Saturday, November 10, 2012

Are We in a Goldilocks Zone in Time as Well as Space?

A recent finding has just blown my mind and I'm not sure if anyone else has put it together with other results yet. To me at least, putting it together, it makes the universe look much different than I thought at the beginning of the day, so I'd like to share it with you and see what you think. It also suggests that Earth is that much more special. Let me explain.

The Kepler space telescope is exciting stuff, because it's looking for planets around distant stars and finding them all over the place. Here's an orrery of the planets found by Kepler (and even this is more than 18 months old now!):

The real key is to find a planet in the habitable zone (the "Goldilocks zone"), which is the right distance away from a sun so that ice melts and steam condenses, giving liquid water. Note that even this is only one element in the recipe for life, but it's got to be one of the most important ones. Here's one planet recently discovered to be "in the zone."

But, like I mentioned, you need more than liquid water for life. For instance, you need metals far down on the periodic table like iron, molybdenum, etc., to build a rocky planet out of, and to provide important catalysts for life. Basically, you need a decent portion of the periodic table built in order to do complex chemistry. After the Big Bang you start with the simple stuff, hydrogen and helium, and have to build up to iron and company. That's takes a while, past the first generation of stars, at least, according to this article, "a few billion years."

I've been aware of that for a while, and that some people say you need more than "a few" billion years, you need something more like 7 or 8 billion years. (You need at least three because the oldest stars of this type are about 10 billion years old, and our sun's right in the middle of that.) The universe is 13.7 billion years old and the earth is 4.5 billion years old, so by that logic, there's a "few billion"-year window in which an earth-like planet could have been built and produce complex life. Kind of like a "Goldilocks zone" in time rather than space. I've always wondered if the reason why we're not hearing much through SETI or seeing many aliens coming down from the sky (well, I haven't seen them, have you?) is if we're kind of the first kids on the block, because it's taken this long for the periodic table to form and then a planet to form and gestate life. I've assumed there's plenty of time for more planets and stars to form in the universe. I may have assumed wrong.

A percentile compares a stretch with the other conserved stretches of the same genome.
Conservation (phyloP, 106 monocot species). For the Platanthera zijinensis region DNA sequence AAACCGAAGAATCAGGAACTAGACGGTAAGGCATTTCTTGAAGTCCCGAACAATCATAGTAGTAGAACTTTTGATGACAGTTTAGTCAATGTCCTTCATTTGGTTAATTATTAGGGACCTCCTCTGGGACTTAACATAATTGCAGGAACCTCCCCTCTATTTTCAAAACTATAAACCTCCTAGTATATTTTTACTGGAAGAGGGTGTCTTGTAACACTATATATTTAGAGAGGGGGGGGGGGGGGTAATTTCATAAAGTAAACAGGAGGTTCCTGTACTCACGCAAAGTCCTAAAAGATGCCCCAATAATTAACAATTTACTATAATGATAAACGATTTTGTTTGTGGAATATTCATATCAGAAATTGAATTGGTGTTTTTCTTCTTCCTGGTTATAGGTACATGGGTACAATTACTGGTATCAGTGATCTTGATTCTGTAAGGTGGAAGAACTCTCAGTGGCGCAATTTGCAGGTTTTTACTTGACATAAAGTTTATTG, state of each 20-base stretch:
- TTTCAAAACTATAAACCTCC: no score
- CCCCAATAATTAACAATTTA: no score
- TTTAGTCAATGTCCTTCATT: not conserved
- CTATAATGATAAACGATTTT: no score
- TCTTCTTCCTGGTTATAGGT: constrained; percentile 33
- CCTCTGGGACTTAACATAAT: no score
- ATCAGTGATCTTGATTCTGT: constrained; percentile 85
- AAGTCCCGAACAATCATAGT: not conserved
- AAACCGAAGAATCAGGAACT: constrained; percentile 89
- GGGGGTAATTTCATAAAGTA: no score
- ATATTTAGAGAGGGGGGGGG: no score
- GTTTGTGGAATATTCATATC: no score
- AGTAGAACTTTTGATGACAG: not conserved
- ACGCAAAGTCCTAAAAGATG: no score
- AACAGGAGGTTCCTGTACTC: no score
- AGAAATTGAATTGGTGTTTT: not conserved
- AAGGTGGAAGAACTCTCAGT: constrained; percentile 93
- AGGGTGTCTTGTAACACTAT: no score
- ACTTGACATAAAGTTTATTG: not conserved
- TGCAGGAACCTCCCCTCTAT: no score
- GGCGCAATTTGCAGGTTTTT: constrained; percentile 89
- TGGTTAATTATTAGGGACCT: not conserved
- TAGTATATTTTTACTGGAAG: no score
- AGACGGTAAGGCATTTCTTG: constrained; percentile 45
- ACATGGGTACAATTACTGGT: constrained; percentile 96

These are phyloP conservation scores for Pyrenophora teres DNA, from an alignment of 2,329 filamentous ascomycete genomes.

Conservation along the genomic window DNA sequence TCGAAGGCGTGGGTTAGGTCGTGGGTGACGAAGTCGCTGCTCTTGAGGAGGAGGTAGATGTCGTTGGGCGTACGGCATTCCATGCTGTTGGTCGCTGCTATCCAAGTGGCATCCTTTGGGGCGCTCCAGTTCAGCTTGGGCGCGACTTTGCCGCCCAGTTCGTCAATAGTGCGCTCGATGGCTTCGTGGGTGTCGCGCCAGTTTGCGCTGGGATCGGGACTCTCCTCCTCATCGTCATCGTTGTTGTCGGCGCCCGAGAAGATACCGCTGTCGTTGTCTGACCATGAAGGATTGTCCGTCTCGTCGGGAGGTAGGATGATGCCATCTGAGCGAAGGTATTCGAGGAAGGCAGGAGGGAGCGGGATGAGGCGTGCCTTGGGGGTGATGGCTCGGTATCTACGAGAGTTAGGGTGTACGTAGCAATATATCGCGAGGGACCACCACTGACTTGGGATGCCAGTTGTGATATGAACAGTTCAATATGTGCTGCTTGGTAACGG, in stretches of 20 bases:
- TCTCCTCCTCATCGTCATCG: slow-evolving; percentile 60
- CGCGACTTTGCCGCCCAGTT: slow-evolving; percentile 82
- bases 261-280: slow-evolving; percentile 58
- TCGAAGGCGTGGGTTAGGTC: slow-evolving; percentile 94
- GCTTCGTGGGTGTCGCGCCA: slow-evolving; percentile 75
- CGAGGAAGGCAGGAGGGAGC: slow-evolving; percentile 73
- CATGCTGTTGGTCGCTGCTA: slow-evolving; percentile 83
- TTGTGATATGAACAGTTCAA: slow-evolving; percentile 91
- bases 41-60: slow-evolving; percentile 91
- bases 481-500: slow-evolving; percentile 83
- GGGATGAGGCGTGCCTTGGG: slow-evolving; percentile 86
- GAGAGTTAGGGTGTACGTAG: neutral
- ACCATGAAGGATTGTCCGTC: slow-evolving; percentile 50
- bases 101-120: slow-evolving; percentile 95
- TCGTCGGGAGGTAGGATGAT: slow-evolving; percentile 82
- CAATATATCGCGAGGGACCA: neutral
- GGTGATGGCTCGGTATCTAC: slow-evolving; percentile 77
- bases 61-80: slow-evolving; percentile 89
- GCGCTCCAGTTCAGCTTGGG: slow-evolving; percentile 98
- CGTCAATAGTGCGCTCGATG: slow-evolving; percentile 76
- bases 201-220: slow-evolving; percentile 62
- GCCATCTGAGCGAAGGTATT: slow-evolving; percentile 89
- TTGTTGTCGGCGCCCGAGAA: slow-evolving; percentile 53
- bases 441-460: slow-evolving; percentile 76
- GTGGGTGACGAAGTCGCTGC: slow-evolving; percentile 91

So, you need water and you need metals. But don't forget, you also need a star to have formed at the same time as the planet. The "photo" part of the whole photosynthesis thing is kind of important. That's why I was shocked to hear that a recent comprehensive study of star formation has suggested that the universe is almost done making new stars. By looking at star formation rates, the astronomers concluded that the golden age for star formation was 11 billion years ago and has been declining ever since, and recently it's just dropped off the table. Check out this graph:

It's not that the universe's biological clock is ticking ... it's more like it's wheezing its last. The universe is not just out of childbearing age, it's close to collecting retirement. [Insert bad "my universe is so old/how old is it?" joke here.] This -- if it holds up, and it looks solid to me -- is one of the most mind-boggling things I've read. It also means that complex life is that much more likely to be rare and precious. If it ain't happened yet, it ain't happening.

Maybe complex life can form in 3 billion years rather than 4 (maybe the "boring billion" didn't have to happen ... but my impression is that it did). Maybe a star has formed 2 billion years ago that will have complex life in 2 billion years. But it looks like the constantly-expanding universe combined with limited energy and matter would suggest that if something hasn't happened yet it will not have much more of a chance to happen. That's a "few billion"-year window that may have already closed. The numbers are adding up to be surprisingly restrictive in time, even in a universe that is huge in space beyond comprehension.

As my physics colleague likes to quote, "There are two possibilities: either we are alone in the universe or there are others like us out there. Either way it blows your mind." For me, the likelihood of the former just got raised, and my mind is suitably blown.

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